Tag Archives: mountain bog

Pathfinding in Iceland

If you’re going to follow the trail …

Threading through the mountain bogs on the way south from Stapavik

… the sheep won’t help you.

Yes, this poor ewe is lost.

It’s best to follow the stakes set out by the Icelandic government, to keep things safe. You’ll have to stomp around quite a bit to find them.

They’re not always even on the trail!

It’s always a happy moment to spot one.

Even if you’re at the bottom of the trail at that point! It’s just a little game Iceland plays with you. You might as well play along.

The Slow Return of a Mountain Bog (Or Why It’s a Bad Idea to Stand on Every Icelandic Rock You See)

The mountain bog around this stone was mined for peat in the cold centuries of Iceland, perhaps as late as the 1960s, but the stone was left. It was too big to build a fence from, too small to cut into a building block, and, besides, it wouldn’t burn in a fire.

Look how the arctic willow has clung to its warmth, though, building a rich ecosystem, even while the bog it might otherwise have rimmed is still nothing more than grass and a few flowers. The bog is now a thin layer of water mining the stone. Slowly, life will return from here.

Giving Thanks in Iceland

Here’s a stone marked by human tools in Neskaupstaðir. It is broken from the old sea cliff behind me, and lying on the old underwater shelf below. Note, too that it sits in a hollow.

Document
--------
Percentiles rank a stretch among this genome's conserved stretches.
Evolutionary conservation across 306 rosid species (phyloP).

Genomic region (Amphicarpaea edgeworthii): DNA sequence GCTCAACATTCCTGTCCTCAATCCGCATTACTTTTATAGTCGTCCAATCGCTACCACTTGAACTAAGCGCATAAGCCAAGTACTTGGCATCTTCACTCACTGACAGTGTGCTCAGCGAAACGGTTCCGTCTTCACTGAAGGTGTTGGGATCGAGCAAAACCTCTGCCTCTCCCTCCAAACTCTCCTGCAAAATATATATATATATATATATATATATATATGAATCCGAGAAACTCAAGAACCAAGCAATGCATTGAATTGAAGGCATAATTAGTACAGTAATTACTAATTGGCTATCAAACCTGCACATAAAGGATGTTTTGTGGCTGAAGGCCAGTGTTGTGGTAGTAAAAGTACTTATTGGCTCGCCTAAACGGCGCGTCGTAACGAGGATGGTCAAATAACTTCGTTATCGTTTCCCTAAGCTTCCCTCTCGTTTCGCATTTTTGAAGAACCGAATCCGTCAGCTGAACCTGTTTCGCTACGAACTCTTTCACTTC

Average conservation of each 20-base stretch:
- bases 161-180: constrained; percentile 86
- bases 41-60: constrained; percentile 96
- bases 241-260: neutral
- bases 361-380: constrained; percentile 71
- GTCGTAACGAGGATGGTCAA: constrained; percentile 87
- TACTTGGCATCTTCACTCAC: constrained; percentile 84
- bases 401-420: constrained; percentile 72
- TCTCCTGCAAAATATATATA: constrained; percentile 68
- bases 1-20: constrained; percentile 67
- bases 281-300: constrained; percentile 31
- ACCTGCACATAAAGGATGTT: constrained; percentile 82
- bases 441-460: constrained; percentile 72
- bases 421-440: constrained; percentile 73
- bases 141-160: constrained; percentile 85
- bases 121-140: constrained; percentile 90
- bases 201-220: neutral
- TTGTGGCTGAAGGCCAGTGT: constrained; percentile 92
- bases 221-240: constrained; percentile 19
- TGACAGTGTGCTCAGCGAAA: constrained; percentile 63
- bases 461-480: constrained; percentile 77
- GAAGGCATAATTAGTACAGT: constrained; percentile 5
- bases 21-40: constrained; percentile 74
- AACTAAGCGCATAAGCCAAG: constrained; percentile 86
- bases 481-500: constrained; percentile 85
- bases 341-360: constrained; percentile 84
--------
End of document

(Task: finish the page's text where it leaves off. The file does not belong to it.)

That’s not a given. Here’s a sister rock, showing a more natural face to the world.

The thing is, in a country without trees, people burned peat to try to get a little warmth. Peat came from mountain bogs, such as the one that surrounded this rock…

… or this untouched one, in Njardvik, a few fjords to the North.

These bogs are lush, exotic environments. You could say they are the life of the mountain.

When you dig them, though, you are left with a hole and a simplified ecosystem.


They do have the potential to rebuild, however. Here’s one in Neskaupstaðir, hard at it. A photographer could do worse than peer into holes where the Earth is healing the wounds of limited human technology and understanding.

When these bogs run with water, it is often red with iron. It’s hard not to think of them as the blood of the land.

They’re quite wondrous when they spill their blood over the old sea cliffs.

And quite forlorn when, stripped of peat, they run dry out to sea.

And harder yet, when you see them give birth to fantastical creatures.

These now-rare environments are the survivors of a time in which they gave life to humans in the cold. You could say, easily enough, without the long, long life and sacrifice made by these bogs, there would be no Iceland today.

That’s why the mined-out bogs in Neskaupstaðir have been a nature preserve for nearly fifty years now. It is a way of giving thanks for life.

There’s an art to it.